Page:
Personal pronouns? Make up one. We have 26 letters. Or maybe–since letters are specific–they should all be “—.”

Are you fleeing another country because it sucks? Which country? Oh, never mind, I can’t ask you that. Do you have ID? Oh, wait. Verboten. Sorry.

Do you identify as an ampersand? Come on, &. There are no letters.


Band-Aid on a Neck Wound

I think it’s completely understandable that when there is some sort of gun-related crime that makes the National news, people become more concerned about the ease of obtaining firearms, especially if the incident is a multiple-victim shooting.

There have been so many of those of late, the President has vowed to issue an executive order for what he and those like him have deemed better gun control laws.

Ok, go ahead.

It just seems to me that they are–metaphorically speaking–putting a Band-Aid on a neck wound. They may temporarily stop the bleeding, but the wound is still there.

If you doubt the veracity of that statement, take a long look at Chicago crime statistics–where you will find some very tough gun control laws.

In my opinion, our nation’s problem with guns is more related to the de-valuing of human life, and less related to gun purchases at firearm expos and large capacity magazines.

For so many, I believe, human life is meaningless.

The President rails against well publicized gun violence when it occurs, but at the same time supports an organization responsible for literally, millions of deaths. How am I then to take his diatribes seriously?

From what news sources indicate from all sides of the spectrum, gun purchases are surging. I’m not sure what that will mean in the end, but it’s seems very possible this president will go down in the annals of history a little differently than he would probably like to.

Maybe his executive order will help things. I really hope so. Time will tell.

Maybe the President will realize that all lives really do matter, and that simple truth needs to resonate.

The Worst Thing I’ve Ever Seen

Still image from video shows men purported to be Egyptian Christians held captive by the Islamic State kneeling in front of armed men along a beach said to be near Tripoli

I took a picture a couple of years ago, and the object I was photographing nearly took my breath away with its subtle beauty. I looked at it again today, and it made me think of how easy it is to find beauty when you least expect it.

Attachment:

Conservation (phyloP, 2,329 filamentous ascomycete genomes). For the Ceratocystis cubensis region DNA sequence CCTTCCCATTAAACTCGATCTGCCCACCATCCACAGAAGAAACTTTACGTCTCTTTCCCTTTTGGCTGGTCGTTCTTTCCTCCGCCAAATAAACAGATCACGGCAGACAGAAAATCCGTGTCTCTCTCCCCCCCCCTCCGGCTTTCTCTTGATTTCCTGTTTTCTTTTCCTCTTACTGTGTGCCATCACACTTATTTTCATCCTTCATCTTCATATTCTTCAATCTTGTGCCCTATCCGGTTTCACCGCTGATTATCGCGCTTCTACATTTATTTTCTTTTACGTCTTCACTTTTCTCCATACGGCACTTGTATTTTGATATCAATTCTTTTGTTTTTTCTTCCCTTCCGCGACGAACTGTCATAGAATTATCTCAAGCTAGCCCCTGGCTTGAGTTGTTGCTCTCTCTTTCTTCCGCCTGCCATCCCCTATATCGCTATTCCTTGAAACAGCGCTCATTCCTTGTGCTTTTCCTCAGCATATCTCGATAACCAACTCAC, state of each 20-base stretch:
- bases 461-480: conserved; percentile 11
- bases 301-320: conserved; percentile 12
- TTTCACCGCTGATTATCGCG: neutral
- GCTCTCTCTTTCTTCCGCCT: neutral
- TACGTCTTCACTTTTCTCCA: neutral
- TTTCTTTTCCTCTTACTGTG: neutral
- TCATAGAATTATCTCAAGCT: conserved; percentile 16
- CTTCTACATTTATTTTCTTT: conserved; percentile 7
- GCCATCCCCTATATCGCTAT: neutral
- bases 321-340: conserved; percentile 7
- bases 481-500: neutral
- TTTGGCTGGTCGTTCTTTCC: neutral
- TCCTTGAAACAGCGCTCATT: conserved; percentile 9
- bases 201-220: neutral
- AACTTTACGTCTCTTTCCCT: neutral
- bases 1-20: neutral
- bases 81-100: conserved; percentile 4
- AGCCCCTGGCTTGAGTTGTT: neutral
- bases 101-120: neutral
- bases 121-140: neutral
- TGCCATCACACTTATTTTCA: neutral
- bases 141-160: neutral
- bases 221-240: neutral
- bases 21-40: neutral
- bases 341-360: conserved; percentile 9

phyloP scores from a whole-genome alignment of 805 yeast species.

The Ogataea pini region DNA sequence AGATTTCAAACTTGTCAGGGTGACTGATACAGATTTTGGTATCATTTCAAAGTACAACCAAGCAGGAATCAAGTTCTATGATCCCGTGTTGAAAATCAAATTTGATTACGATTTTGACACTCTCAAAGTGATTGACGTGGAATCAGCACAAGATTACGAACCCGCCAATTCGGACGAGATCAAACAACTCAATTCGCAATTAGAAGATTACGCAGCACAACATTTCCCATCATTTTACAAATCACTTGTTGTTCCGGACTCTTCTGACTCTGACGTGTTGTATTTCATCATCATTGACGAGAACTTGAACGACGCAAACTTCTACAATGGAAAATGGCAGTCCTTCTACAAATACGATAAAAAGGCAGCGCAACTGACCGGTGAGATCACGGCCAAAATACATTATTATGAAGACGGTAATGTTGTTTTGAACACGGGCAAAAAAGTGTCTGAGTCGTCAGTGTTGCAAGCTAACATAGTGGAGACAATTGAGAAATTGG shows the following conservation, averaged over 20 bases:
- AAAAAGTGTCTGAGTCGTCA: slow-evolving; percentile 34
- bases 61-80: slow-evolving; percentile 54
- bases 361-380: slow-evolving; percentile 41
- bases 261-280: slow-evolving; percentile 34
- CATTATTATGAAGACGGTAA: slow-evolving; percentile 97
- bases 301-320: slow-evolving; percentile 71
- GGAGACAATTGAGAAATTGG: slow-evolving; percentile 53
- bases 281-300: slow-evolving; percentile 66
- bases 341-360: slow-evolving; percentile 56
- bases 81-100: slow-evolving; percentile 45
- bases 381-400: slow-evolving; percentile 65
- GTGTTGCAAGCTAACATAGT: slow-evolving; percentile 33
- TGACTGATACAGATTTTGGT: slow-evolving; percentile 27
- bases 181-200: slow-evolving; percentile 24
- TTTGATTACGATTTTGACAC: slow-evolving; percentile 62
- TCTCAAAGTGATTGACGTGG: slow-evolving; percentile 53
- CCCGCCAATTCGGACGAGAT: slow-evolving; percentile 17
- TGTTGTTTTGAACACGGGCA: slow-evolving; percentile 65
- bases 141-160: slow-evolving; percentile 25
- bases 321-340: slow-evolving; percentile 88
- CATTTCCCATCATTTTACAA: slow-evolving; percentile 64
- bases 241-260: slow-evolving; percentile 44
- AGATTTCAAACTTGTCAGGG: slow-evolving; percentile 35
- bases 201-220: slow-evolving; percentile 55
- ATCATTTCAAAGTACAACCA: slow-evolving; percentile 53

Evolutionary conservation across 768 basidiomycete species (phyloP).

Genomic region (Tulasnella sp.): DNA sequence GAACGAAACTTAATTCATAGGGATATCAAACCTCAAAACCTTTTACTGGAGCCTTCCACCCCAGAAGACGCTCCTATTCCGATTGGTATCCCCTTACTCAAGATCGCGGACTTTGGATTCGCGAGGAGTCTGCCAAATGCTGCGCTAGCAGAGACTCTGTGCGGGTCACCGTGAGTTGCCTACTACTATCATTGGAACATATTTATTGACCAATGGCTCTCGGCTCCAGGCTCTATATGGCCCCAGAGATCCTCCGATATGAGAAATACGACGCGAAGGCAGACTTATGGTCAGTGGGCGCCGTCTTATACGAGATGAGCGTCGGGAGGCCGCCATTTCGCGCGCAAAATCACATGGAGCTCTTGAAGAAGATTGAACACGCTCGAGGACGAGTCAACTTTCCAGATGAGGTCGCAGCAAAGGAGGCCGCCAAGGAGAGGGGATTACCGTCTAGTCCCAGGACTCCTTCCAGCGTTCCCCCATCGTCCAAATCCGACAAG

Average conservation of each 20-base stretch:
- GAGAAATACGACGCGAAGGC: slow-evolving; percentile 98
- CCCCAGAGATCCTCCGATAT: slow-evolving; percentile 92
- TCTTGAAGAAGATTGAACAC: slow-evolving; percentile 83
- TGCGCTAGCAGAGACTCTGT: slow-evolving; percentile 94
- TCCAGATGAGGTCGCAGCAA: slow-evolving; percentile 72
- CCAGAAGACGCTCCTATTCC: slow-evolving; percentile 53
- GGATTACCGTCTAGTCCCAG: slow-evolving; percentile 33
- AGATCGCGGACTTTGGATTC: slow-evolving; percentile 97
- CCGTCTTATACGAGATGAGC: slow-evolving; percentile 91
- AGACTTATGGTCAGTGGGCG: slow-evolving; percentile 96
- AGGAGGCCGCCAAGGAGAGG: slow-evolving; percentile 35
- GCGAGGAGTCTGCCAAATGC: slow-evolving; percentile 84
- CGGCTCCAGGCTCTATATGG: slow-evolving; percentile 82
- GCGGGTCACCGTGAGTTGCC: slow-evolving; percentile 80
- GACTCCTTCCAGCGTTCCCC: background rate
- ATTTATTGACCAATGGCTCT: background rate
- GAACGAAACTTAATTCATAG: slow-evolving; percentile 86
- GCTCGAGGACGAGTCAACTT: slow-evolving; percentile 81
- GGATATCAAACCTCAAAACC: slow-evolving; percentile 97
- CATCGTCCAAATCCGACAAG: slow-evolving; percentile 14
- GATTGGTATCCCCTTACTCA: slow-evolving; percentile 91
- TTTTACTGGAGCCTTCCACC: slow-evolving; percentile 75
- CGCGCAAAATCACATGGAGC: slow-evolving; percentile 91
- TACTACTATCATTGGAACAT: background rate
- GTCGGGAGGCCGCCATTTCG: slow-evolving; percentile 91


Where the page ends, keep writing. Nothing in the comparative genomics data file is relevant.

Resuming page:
I also saw the image above, and it took my breath away, too. 20 men–all ostensibly believers–about to die for nothing more than believing in a God a large group of extremists hate with a violent passion.

I have seen a lot in my life. There has certainly been a lot in the News this year–plenty for Conservatives and Liberals to chew on, and get angry about. For my part, the image at the top is the most terrible thing I have seen all  year, and maybe all my life.

These men are Egyptian Christians. Taken captive by ISIS for more or less doing nothing other than worshipping what this group of individuals thinks is the wrong God. I think the terrorists called this video something like “A message signed in blood to the People of the Cross.” Erudite, these people are not.

I found the image online, as well as an article and an accompanying video I will never be able to unsee. I didn’t intend to watch it, but the article mentioned the men crying out at the end, and I felt compelled to bear witness to that. They are marched down a deserted beach, and made to kneel on the sand. The man in the camo with the knife gives his shpiel and  near the end, mentions who the men are (without naming any of them), and what’s going to happen to them. He tells them to cry out to their God. They do cry out here and there, and then are forced into a prostrate position, and their heads are sawed off with knives.

There was even a link to an article quoting Pope Francis that mentioned the men crying out to Jesus in their last few seconds.

They really did die for their faith. Scripture promises they will be raised up again in Revelation 4. After Jesus, I want to meet these people and others who died for the God they believed in (I am not numbering the multitudes of idiots who blew themselves up for Allah among them).

Anyway, that image really made me think–long and hard–about what’s coming. I know many of you don’t believe in a literal bible, and that’s your choice.

That doesn’t change what’s coming, for those who believe and those who do not. In the movie Return of the King, Aragorn says something to Théoden like “Open war is upon you, whether we would risk it or not.” And that’s where we are today. It doesn’t matter much what the President chooses to do (or more accurately, not do), I don’t think.

And I have been wondering all year, what would I do for my faith?

Will I die for it?

Would I cry out for Jesus as some jackal with a knife executes me?

I hope so.

And then I’ve been wondering where all the beauty in the world went off to? Is there any left?

Turns out there is, and it’s everywhere. The world is terrible and wonderful at the same time. And amongst all the strife abroad, or here at home, there are nuggets of beauty among the ashes. I will do my best to consider the beauty that still exists, and the God that has a hand and heart in everything. And I will wait for whatever is coming, knowing that I will not go through it alone.